Light: Can live in low to bright indirect light but thrive in medium indirect light. Avoid direct sunlight, as it can cause the leaves to scorch.

Watering: Water every 1-2 weeks, allowing the soil to dry out between waterings.

Size: Can grow up to 2-6 feet tall indoors.

8. Devil’s Ivy (Epipremnum aureum)

Devil’s Ivy with variegated leaves.
Devil’s Ivy by Zinah Insignia on Unsplash.

The Devil’s Ivy is a resilient plant with cascading vines and heart-shaped leaves that can target harmful toxins like formaldehyde, benzene, and xylene, making it a great addition to any indoor space.

Light: Tolerant of low light but will thrive in bright, indirect light.

Watering: Water every 1-2 weeks or when the first two inches of soil are dry.

Size: Can grow up to 6.5 feet tall indoors.

9. Snake Plant (Dracaena trifasciata)

close up of a snake plant.
Snake Plant by Jake Goossen on Unsplash.

The Snake Plant, also known as Mother-in-Law’s Tongue, is renowned for its ability to filter out toxins such as formaldehyde, benzene, xylene, and trichloroethylene. It also thrives in low-light conditions, making it a great option for the darker spots in your home.

Light: Thrives in any light level.

Watering: Water every 2 weeks when the soil is completely dry.

Size: Can grow up to 1-3 feet tall indoors.

10. Areca Palm (Dypsis lutescens)

Areca Palm in a woven basket.
Areca Palm by Behnam Norouzi on Unsplash.

The Areca Palm, known for its graceful fronds and tropical allure, creates an indoor oasis while purifying your air by removing harmful chemicals like formaldehyde, benzene, and carbon monoxide.

Light: Thrive in bright, indirect light but will tolerate some shade.

Watering: Water once a week or when the top inch of soil feels dry to the touch.

Size: Can grow up to 10 feet tall indoors.

11. English Ivy (Hedera helix)

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English Ivy is a beautiful ornamental plant with trailing vines and distinctive lobed leaves. It can remove airborne mold and toxins such as formaldehyde, benzene, and airborne fecal matter, making it the perfect fit for the bathroom.

Light: Prefers medium light but will also do well in bright sunlight.

Watering: Water once a week or until the soil is dry to the touch but not completely dry yet.

Size: Can grow up to 9 feet long annually indoors.

12. Rubber Tree (Ficus elastica)

Close up of a Rubber Tree.
Rubber Tree by Taylor Heery on Unsplash.

The Rubber Tree is a stunning plant that not only adds beauty to any space but also purifies the air by effectively removing formaldehyde, benzene, and airborne bacteria.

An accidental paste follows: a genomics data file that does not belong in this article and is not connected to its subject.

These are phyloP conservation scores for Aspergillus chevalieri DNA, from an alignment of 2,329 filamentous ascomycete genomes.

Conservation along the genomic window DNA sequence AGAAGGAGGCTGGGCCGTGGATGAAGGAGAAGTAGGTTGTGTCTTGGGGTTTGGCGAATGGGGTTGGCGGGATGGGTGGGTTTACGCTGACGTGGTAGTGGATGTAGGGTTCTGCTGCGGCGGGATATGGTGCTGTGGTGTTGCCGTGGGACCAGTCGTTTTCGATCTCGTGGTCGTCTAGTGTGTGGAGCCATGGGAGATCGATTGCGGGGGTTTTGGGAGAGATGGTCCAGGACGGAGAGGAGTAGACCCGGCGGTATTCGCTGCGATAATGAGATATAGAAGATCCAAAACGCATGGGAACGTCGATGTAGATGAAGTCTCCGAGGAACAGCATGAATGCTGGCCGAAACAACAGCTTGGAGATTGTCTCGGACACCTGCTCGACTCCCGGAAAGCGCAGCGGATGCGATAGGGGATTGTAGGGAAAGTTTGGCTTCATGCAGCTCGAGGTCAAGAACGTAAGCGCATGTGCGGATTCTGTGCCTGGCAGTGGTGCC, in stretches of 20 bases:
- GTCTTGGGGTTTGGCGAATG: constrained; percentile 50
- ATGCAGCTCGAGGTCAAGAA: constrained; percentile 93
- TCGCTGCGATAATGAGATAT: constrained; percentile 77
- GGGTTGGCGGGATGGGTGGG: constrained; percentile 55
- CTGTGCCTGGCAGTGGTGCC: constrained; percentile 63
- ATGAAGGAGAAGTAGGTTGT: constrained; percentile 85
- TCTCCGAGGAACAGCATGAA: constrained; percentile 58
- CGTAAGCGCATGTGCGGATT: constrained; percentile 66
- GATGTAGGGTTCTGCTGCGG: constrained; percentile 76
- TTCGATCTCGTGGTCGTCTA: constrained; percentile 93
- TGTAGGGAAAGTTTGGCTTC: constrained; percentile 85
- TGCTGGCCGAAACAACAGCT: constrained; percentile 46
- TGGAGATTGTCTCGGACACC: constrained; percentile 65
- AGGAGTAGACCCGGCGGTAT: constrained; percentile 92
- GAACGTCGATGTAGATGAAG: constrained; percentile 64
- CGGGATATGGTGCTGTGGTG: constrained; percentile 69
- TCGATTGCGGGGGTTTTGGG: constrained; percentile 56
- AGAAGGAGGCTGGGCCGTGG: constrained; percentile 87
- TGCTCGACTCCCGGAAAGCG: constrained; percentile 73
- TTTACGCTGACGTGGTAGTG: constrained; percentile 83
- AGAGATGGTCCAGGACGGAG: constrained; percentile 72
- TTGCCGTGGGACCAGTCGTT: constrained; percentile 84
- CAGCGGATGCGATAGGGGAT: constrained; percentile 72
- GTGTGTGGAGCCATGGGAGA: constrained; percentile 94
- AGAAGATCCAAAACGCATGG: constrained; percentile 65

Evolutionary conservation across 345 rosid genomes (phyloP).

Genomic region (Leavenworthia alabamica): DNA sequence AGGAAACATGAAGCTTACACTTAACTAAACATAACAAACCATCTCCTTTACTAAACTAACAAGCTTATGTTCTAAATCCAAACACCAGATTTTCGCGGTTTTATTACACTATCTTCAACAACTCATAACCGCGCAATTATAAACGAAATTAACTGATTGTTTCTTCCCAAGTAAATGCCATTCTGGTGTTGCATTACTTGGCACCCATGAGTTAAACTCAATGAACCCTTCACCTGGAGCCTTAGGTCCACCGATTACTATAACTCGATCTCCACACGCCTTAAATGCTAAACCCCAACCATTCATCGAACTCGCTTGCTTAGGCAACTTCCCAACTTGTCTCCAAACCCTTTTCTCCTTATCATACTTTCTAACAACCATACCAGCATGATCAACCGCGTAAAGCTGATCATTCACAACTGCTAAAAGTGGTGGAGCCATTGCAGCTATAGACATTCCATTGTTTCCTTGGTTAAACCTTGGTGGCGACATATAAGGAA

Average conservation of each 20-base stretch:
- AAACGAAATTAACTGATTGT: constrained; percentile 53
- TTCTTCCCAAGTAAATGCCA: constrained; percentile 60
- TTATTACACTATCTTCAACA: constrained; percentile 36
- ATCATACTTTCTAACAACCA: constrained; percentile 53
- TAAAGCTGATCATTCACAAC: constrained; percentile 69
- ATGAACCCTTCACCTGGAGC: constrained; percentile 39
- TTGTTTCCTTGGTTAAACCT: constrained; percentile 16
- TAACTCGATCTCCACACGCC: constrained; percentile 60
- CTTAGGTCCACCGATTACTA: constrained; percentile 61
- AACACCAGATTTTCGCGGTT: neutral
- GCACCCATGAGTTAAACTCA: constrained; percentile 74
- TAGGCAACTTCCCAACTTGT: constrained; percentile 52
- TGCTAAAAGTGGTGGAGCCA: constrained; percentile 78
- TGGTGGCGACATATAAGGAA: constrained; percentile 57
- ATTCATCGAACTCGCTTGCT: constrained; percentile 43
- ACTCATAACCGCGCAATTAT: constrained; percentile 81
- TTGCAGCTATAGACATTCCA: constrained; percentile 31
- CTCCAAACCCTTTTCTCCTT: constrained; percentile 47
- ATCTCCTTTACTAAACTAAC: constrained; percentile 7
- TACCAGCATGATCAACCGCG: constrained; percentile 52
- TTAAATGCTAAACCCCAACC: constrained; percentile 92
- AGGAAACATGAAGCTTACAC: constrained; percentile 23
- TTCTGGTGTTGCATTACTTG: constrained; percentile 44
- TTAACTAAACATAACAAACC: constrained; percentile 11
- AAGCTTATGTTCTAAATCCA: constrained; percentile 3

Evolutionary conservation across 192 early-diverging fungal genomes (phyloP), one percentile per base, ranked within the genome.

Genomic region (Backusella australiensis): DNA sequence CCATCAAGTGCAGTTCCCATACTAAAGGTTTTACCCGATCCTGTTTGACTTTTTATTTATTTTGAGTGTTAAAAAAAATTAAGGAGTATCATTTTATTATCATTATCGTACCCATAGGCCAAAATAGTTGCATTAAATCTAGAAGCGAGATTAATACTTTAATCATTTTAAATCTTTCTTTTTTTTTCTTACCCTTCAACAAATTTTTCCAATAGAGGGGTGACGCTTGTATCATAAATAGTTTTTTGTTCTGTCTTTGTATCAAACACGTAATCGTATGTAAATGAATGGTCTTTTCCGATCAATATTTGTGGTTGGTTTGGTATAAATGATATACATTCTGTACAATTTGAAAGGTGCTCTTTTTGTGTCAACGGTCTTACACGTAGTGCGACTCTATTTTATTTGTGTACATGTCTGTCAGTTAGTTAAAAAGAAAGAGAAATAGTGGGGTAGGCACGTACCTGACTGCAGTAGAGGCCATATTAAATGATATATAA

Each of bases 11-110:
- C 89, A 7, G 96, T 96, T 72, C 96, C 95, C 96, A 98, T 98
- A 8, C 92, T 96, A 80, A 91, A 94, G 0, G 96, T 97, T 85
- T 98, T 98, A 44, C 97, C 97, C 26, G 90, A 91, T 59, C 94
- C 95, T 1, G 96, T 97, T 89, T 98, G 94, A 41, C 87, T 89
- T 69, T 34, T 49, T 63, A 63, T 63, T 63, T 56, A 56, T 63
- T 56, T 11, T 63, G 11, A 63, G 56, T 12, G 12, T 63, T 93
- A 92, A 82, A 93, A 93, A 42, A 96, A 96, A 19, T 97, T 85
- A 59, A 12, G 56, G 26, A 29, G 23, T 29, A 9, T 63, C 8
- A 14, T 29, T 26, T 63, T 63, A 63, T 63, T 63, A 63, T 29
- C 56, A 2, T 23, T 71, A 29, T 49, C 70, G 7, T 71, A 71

Light: Needs bright light, but not direct sunlight.

Watering: Water every 1-2 weeks, allowing the soil to dry out between waterings.

Size: Can grow up to 6-10 feet indoors.

13. Weeping Fig (livistona decipiens)

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The Weeping Fig is a versatile plant that effectively targets formaldehyde, benzene, and trichloroethylene with cascading branches and glossy leaves.

Light: Needs a bright room with indirect sunlight.

Watering: Water once a week or when the top several inches of soil are dry.

Size: Can grow up to 3-6 feet tall indoors.

14. Corn Plant (Dracaena fragrant)

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The Corn Plant has attractive foliage resembling sweet corn and effectively removes the contaminants formaldehyde, benzene, and trichloroethylene from the air.

Light: Can tolerate most light conditions but prefers bright, indirect sunlight.

Watering: Water every 7-10 days or when the first inch of soil feels dry to the touch.

Size: Can grow up to 6 feet tall indoors.

15. Boston Fern (Nephrolepis exaltata)

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The Boston Fern has lush, feathery fronds and vibrant green hues. It’s a botanical beauty that removes formaldehyde, xylene, and airborne bacteria from the air, all with very little maintenance.

Light: Thrives in bright, indirect light.

Watering: Water weekly, keeping the soil moist but not wet.

Size: Can grow up to 1-3 feet tall indoors.

Once you pick up a few of these air-purifying plants from your local nursery, you can finally say goodbye to your air filter and improve your energy consumption. Welcome to a breath of fresh air!